This study investigates the possible effects of pre-term births and low birth weight on infant mortality rates (IMRs) over a 15-year period in Ribeirão Preto, Brazil, based on surveys carried out in 1978/79 and 1994. The 1978/79 survey included 6750 births over a 12-month period and the 1994 survey 2846 births over a 4-month period. Infant deaths were retrieved monthly from the city register. Infant mortality rate decreased from 36·6 to 16·9 deaths per 1000 over 15 years. The decrease in IMR was larger in the 2500–2999 g group than in any other group. The observed falls in IMR were attributable to decreases in birth-weight-specific mortality rates. Likewise, there was a general decrease in IMR in mild, moderate and severe pre-term births. The incidence rate ratio of infant mortality between surveys was 0·46 (95% CI 0·34–0·63); it increased to 0·57 (95% CI 0·35–0·75) when adjusted for birth weight and other factors in the model and rose to 0·69 (95% CI 0·49–0·97) when adjusted for length of gestation and other variables. The increase in pre-term births and low birth weight may have had, at most, a marginal effect on the IMR. Progress in the care of newborns may have decreased the mortality risk, but even mild pre-term birth still has an impact on infant mortality. There is room for further improvement in IMR by tackling the high rates of pre-term birth.
War – and its implications for the expenditure side of the government budget – has always been associated with taxes. During most of the Portuguese monarchy, taxes included gold and other domain revenues coming from monopolies established on domestic and international trade. Together with silver and copper, gold was used as money, making its interaction with war and taxes central to the long-term pattern of economic growth and development.
The overview of Portuguese fiscal and monetary institutions from the seventeenth to the nineteenth centuries presented in this chapter is subtitled “The Inheritance of the Real” (plural réis), after the name of the national currency from 1435 until 1911. To the extent that currency experience is embedded in the overall evolution of fiscal and monetary systems, the legacy becomes a case study in institutional persistence and adjustment. In fact, the interaction of war, taxes, and gold implies a mix of fiscal, monetary, and exchange rate policies.
Beginning in the sixteenth century, increasingly expensive warfare became a source of pressure for fiscal change. Times of war were also an auspicious context for the social legitimization of direct and indirect taxation capable of supplementing or replacing domain revenues. This legitimization linked taxation to private property rights in an almost “contractual” manner via the traditional representation of nobility, clergy, and towns in the Cortes. The custom that any new tax should be discussed there reinforced the financial freedom derived from the availability of a stable and convertible currency.
We report on a male infant with pyridoxine dependency and seizures from birth, controlled with pharmacological doses of pyridoxine at 4 months of age. Seizures stopped between 30 and 80 days of age when very-low doses of pyridoxine were given in a multivitamin supplement . Daily dose was 0.5mg that corresponded to 0.08 to 0.16 mg/kg/day when weight gain is considered. In previous reports doses have ranged from 0.2 to 30 mg/kg/day. Another distinctive feature was that this infant went into a coma and developed hypotonia and irregular breathing when pyridoxine was given by enteral tube which has usually been reported when the vitamin is given intravenously. Use of low doses of pyridoxine in multivitamin supplements could be a confounding factor for early diagnosis and appropriate treatment of pyridoxine-dependent seizures.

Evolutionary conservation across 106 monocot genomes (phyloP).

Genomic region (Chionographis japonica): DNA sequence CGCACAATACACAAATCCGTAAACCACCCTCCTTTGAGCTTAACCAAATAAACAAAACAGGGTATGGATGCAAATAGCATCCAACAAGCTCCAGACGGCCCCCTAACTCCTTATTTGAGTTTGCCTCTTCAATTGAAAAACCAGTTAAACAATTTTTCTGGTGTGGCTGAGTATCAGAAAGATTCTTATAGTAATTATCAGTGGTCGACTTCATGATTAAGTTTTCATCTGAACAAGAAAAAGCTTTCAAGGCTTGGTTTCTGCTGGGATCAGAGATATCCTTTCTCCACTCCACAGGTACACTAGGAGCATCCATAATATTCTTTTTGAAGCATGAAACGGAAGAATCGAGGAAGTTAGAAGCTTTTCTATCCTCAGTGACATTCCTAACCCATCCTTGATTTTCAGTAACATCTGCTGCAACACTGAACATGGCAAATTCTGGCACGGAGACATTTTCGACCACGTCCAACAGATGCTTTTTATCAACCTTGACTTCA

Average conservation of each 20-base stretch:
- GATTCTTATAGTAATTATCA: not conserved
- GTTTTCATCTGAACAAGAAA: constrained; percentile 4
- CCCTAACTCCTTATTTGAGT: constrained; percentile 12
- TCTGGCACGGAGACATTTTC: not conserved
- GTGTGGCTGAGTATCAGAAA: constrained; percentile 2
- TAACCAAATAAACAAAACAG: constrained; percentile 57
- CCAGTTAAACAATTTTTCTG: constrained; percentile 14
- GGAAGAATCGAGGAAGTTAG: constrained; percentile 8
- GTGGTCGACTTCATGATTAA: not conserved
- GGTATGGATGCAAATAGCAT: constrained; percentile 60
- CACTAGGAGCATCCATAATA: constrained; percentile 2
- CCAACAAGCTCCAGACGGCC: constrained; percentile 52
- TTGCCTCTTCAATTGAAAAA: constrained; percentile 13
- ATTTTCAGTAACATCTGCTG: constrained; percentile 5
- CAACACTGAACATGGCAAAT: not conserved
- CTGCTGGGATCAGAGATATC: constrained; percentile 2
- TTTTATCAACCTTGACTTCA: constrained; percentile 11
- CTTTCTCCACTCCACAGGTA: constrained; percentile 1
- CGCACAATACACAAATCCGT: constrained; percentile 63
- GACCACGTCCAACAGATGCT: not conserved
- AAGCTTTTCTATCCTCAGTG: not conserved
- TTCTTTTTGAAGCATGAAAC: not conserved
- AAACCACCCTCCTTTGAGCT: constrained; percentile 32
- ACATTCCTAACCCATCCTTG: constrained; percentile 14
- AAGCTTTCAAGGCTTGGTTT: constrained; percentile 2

The spionid polychaete Polydora sp. can live and reproduce inside the oysters' shell, excavating a U-shaped burrow the central portion of which is filled with detritus and particles of dissolved shell. The oyster responds by secreting an organic layer, confining the worm, and later covering it with calcitostracum. This process creates a characteristic "mud blister". Crassostrea gigas were analysed for the organic matrix amino acid content and 14 metals of the whole shell of normal oysters and severely Polydora infested ones. Amino acid, DOPA and FT-Raman analyses were also performed on isolated membranes from the characteristic mud blister and on prismatic layer insoluble matrix (PLIM) of infested oysters, with the aim of detecting any differences between the two organic matrices. Membranes and PLIM composition differ from whole normal shell organic matrix by having lower aspartate and glycine and higher levels of virtually all hydrophobic amino acids, especially alanine. There are no significant differences between membranes and PLIM in the ratio of charged to non-polar amino acids, respectively 0.54 and 0.59. L-DOPA content is also similar in the two matrices with 0.45 (± 0.18) and 0.57 (± 0.30) ng.mg−1 protein for PLIM and membranes respectively. The FT-Raman spectra of membranes is very similar to that of PLIM, suggesting that they have identical composition. Zinc, iron and manganese are significantly higher in infested than in normal shells. Infested oysters can provide an excellent opportunity for investigating normal biological calcification processes.
A new genus and species of Unionoidea, Tacuaremboia caorsii, are described from the Tacuarembó Formation (Upper Triassic–Upper Jurassic) of Uruguay. The genus is distinguished from other Unionoidea by its large size, thickness, edentulous hingeline, and the presence of claustra. It has some similarities with the Anodontinae and the Archanodontacea, but it cannot be assigned to any of the known family units.